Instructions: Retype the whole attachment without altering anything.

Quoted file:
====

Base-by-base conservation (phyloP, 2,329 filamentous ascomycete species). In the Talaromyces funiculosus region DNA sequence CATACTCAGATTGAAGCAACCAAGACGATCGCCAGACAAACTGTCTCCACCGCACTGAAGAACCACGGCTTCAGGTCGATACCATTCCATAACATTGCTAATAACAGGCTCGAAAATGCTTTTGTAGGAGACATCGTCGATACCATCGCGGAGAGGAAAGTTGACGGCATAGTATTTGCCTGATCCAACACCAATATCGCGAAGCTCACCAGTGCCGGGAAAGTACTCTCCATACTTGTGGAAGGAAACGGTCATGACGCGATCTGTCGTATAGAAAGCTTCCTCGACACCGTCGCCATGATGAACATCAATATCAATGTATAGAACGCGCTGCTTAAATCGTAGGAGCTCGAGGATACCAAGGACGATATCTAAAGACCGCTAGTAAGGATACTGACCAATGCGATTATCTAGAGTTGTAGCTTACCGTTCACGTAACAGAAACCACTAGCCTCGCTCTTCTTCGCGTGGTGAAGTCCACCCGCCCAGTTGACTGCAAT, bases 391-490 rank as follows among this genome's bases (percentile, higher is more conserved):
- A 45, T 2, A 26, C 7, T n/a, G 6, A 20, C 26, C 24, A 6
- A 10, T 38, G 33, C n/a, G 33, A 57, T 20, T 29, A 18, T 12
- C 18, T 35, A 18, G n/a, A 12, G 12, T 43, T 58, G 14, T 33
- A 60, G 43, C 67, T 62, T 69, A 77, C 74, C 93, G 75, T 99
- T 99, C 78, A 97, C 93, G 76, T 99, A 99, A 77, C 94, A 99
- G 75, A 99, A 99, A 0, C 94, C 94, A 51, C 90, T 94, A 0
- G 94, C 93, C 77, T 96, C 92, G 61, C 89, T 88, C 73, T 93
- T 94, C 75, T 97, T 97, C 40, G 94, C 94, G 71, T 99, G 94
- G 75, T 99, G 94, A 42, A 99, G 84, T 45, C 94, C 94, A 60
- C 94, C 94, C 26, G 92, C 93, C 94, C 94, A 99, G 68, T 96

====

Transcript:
Base-by-base conservation (phyloP, 2,329 filamentous ascomycete species). In the Talaromyces funiculosus region DNA sequence CATACTCAGATTGAAGCAACCAAGACGATCGCCAGACAAACTGTCTCCACCGCACTGAAGAACCACGGCTTCAGGTCGATACCATTCCATAACATTGCTAATAACAGGCTCGAAAATGCTTTTGTAGGAGACATCGTCGATACCATCGCGGAGAGGAAAGTTGACGGCATAGTATTTGCCTGATCCAACACCAATATCGCGAAGCTCACCAGTGCCGGGAAAGTACTCTCCATACTTGTGGAAGGAAACGGTCATGACGCGATCTGTCGTATAGAAAGCTTCCTCGACACCGTCGCCATGATGAACATCAATATCAATGTATAGAACGCGCTGCTTAAATCGTAGGAGCTCGAGGATACCAAGGACGATATCTAAAGACCGCTAGTAAGGATACTGACCAATGCGATTATCTAGAGTTGTAGCTTACCGTTCACGTAACAGAAACCACTAGCCTCGCTCTTCTTCGCGTGGTGAAGTCCACCCGCCCAGTTGACTGCAAT, bases 391-490 rank as follows among this genome's bases (percentile, higher is more conserved):
- A 45, T 2, A 26, C 7, T n/a, G 6, A 20, C 26, C 24, A 6
- A 10, T 38, G 33, C n/a, G 33, A 57, T 20, T 29, A 18, T 12
- C 18, T 35, A 18, G n/a, A 12, G 12, T 43, T 58, G 14, T 33
- A 60, G 43, C 67, T 62, T 69, A 77, C 74, C 93, G 75, T 99
- T 99, C 78, A 97, C 93, G 76, T 99, A 99, A 77, C 94, A 99
- G 75, A 99, A 99, A 0, C 94, C 94, A 51, C 90, T 94, A 0
- G 94, C 93, C 77, T 96, C 92, G 61, C 89, T 88, C 73, T 93
- T 94, C 75, T 97, T 97, C 40, G 94, C 94, G 71, T 99, G 94
- G 75, T 99, G 94, A 42, A 99, G 84, T 45, C 94, C 94, A 60
- C 94, C 94, C 26, G 92, C 93, C 94, C 94, A 99, G 68, T 96